Mitigation of augmented extrasynaptic NMDAR signaling and apoptosis in cortico-striatal co-cultures from Huntington's disease mice.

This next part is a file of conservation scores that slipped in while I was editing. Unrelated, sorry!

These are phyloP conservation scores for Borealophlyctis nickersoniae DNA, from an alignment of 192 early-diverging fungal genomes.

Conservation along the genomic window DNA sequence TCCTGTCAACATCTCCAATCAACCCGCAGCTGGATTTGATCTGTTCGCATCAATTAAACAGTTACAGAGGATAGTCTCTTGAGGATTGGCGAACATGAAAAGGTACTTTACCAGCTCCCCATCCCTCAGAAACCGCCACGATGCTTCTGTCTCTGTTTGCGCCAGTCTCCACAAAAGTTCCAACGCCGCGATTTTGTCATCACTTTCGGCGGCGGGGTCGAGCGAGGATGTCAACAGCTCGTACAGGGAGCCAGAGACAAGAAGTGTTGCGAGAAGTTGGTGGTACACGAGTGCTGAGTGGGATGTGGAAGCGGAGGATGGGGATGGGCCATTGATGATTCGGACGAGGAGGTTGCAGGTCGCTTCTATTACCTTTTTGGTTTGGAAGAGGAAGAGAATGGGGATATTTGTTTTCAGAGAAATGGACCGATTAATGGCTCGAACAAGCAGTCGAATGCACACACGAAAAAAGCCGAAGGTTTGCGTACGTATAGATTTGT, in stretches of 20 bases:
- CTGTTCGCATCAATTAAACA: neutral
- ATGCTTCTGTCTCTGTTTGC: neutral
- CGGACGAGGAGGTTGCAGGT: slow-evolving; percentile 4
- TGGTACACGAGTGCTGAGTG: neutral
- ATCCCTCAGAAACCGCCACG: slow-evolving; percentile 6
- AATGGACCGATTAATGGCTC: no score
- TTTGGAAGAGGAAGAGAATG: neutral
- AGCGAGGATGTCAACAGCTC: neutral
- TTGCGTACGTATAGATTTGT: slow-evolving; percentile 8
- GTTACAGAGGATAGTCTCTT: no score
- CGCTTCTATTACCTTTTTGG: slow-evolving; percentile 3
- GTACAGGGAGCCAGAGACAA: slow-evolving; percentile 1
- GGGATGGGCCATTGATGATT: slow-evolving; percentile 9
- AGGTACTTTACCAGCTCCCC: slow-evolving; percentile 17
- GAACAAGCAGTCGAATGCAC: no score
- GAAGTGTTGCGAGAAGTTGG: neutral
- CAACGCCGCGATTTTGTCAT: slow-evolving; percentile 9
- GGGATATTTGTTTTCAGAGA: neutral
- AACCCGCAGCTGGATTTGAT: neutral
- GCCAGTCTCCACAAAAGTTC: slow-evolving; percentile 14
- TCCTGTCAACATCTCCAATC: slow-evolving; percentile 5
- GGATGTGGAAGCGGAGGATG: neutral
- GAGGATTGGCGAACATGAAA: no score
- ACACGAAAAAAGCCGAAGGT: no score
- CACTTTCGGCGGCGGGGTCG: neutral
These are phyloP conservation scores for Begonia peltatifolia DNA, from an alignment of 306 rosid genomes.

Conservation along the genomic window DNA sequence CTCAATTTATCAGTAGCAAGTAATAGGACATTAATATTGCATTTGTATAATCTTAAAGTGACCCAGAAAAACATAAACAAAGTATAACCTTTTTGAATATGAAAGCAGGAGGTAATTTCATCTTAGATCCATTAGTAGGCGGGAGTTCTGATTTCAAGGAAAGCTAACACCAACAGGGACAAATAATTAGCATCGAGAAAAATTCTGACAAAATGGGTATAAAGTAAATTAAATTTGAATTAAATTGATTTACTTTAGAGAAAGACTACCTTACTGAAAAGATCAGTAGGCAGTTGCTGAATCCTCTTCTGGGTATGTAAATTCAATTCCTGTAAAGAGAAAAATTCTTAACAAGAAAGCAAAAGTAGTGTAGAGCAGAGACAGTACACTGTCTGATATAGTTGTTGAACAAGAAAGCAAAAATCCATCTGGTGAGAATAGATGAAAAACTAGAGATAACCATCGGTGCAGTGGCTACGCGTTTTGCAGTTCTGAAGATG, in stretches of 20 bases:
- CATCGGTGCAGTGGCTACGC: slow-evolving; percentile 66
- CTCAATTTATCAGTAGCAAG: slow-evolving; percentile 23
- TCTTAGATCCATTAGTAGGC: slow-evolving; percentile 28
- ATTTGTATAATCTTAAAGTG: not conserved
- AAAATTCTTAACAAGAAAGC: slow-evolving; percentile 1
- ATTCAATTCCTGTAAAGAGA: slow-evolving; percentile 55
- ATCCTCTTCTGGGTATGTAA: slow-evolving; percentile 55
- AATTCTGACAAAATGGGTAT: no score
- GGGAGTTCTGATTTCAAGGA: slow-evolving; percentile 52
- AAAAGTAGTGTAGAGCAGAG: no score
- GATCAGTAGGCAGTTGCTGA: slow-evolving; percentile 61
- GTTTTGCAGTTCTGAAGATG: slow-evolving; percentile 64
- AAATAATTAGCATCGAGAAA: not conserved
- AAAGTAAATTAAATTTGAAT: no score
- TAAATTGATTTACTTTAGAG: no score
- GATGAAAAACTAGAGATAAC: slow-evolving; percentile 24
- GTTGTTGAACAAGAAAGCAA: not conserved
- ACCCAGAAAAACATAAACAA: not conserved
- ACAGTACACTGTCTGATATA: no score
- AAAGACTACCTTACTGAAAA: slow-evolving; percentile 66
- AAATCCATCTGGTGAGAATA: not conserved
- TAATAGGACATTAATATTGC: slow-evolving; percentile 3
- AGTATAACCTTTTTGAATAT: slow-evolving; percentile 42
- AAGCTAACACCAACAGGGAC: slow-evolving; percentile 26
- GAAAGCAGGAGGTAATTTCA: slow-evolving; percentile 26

- We recently reported evidence for disturbed synaptic versus extrasynaptic NMDAR transmission in the early pathogenesis of Huntington's disease (HD), a late-onset neurodegenerative disorder caused by CAG repeat expansion in the gene encoding huntingtin. Studies in glutamatergic cells indicate that synaptic NMDAR transmission increases phosphorylated cyclic-AMP response element binding protein (pCREB) levels and drives neuroprotective gene transcription, whereas extrasynaptic NMDAR activation reduces pCREB and promotes cell death. By generating striatal and cortical neuronal co-cultures to investigate the glutamatergic innervation of striatal neurons, we demonstrate that dichotomous synaptic and extrasynaptic NMDAR signaling also occurs in GABAergic striatal medium-sized spiny neurons (MSNs), which are acutely vulnerable in HD. Further, we show that wild-type (WT) and HD transgenic YAC128 MSNs co-cultured with cortical cells have similar levels of glutamatergic synapses, synaptic NMDAR currents and synaptic GluN2B and GluN2A subunit-containing NMDARs. However, NMDAR whole-cell, and especially extrasynaptic, current is elevated in YAC128 MSNs. Moreover, GluN2B subunit-containing NMDAR surface expression is markedly increased, irrespective of whether or not the co-cultured cortical cells express mutant huntingtin. The data suggest that MSN cell-autonomous increases in extrasynaptic NMDARs are driven by the HD mutation. Consistent with these results, we find that extrasynaptic NMDAR-induced pCREB reductions and apoptosis are also augmented in YAC128 MSNs. Moreover, both NMDAR-mediated apoptosis and CREB-off signaling are blocked by co-application of either memantine or the GluN2B subunit-selective antagonist ifenprodil in YAC128 MSNs. GluN2A-subunit-selective concentrations of the antagonist NVP-AAM077 did not reduce cell death in either genotype. Cortico-striatal co-cultures provide an in vitro model system in which to better investigate striatal neuronal dysfunction in disease than mono-cultured striatal cells. Results from the use of this system, which partially recapitulates the cortico-striatal circuit and is amenable to acute genetic and pharmacological manipulations, suggest that pathophysiological NMDAR signaling is an intrinsic frailty in HD MSNs that can be successfully targeted by pharmacological interventions.
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